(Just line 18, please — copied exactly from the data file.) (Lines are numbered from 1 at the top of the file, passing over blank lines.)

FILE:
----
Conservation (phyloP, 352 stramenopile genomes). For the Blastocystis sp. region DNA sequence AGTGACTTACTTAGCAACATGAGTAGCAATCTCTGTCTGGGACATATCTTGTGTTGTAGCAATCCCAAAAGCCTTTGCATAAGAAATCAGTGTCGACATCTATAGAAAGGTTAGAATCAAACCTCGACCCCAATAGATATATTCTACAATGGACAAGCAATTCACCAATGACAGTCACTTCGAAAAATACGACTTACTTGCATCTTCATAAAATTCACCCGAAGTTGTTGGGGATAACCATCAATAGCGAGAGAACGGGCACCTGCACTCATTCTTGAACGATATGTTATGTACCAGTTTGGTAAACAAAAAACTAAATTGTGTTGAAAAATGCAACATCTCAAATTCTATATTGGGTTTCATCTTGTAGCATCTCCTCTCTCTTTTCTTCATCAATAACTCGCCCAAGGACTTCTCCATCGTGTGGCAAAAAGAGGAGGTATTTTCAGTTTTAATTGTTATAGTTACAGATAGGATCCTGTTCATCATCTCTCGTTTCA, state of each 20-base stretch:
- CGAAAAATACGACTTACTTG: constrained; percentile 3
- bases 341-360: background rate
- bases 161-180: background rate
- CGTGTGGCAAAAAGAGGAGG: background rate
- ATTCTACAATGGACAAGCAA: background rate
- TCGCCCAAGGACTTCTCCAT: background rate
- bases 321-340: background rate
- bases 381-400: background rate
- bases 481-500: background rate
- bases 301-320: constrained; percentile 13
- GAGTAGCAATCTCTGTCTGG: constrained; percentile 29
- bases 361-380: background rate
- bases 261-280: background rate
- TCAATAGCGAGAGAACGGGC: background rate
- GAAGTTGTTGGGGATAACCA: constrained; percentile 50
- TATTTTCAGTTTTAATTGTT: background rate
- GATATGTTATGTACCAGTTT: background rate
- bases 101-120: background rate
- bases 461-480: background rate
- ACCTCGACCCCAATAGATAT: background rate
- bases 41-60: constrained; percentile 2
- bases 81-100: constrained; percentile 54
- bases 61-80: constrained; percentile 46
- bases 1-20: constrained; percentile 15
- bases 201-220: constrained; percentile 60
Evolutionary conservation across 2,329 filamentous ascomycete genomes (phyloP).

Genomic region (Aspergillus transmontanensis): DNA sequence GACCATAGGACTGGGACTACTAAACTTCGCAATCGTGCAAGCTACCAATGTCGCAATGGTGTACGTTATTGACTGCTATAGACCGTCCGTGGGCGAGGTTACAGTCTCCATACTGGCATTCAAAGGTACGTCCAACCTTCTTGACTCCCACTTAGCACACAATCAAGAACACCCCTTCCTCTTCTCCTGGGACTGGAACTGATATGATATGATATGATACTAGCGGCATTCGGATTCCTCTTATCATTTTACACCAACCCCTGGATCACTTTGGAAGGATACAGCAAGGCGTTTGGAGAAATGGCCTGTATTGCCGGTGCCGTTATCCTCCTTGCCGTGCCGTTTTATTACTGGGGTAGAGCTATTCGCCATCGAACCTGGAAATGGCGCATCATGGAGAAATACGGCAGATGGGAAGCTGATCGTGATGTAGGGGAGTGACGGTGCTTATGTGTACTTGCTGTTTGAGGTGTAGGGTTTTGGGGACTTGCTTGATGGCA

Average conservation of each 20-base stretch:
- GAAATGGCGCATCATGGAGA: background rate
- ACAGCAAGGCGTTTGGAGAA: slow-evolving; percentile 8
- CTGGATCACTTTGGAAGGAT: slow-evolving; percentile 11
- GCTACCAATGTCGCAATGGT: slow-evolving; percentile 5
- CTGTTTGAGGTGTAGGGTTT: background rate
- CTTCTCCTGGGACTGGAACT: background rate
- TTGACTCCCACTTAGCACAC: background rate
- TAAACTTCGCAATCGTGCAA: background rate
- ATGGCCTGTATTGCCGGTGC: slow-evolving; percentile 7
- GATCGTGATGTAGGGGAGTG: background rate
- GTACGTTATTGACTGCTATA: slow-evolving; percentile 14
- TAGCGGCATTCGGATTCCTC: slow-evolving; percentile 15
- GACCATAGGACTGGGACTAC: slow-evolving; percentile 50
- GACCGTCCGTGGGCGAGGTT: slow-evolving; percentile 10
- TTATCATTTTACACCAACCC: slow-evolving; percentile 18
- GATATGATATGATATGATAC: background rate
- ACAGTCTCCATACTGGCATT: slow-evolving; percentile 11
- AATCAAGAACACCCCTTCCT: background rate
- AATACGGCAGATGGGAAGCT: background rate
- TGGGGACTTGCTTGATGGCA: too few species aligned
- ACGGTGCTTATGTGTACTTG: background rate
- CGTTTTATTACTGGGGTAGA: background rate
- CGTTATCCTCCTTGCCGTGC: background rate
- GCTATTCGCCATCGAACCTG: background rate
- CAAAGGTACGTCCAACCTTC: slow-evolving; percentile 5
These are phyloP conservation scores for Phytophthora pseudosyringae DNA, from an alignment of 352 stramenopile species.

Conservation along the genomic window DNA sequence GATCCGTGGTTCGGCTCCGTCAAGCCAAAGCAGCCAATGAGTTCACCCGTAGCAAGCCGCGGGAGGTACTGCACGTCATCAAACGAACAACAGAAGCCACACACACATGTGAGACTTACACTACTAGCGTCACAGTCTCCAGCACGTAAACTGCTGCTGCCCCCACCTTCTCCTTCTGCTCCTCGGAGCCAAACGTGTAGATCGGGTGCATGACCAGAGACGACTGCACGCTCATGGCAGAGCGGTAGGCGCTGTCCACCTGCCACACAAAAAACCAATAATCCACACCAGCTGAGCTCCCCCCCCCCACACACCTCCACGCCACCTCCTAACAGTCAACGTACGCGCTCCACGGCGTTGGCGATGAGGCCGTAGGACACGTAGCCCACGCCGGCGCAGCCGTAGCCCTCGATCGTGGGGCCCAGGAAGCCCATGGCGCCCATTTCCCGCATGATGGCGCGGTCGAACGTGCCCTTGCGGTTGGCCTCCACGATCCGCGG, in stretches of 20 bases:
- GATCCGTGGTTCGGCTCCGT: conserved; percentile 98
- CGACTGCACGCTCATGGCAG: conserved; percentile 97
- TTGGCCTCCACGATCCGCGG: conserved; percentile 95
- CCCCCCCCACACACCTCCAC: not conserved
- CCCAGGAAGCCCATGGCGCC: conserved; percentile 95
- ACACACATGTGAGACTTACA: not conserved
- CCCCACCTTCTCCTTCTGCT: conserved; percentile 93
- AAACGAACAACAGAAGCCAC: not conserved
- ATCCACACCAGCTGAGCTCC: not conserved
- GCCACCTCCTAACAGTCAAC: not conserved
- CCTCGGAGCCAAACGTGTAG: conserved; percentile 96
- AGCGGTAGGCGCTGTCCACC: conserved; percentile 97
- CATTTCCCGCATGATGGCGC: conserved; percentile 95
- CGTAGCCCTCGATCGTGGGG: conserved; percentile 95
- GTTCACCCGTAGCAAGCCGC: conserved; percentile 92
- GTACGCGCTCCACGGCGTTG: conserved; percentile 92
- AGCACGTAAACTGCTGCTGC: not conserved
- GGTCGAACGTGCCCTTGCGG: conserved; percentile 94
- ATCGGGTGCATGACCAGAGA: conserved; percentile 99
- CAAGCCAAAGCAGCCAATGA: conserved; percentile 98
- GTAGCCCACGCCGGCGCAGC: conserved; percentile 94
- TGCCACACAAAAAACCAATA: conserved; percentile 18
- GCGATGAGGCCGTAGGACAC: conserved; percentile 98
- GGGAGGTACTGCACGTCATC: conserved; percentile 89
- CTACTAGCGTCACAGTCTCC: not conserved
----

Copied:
- GATATGTTATGTACCAGTTT: background rate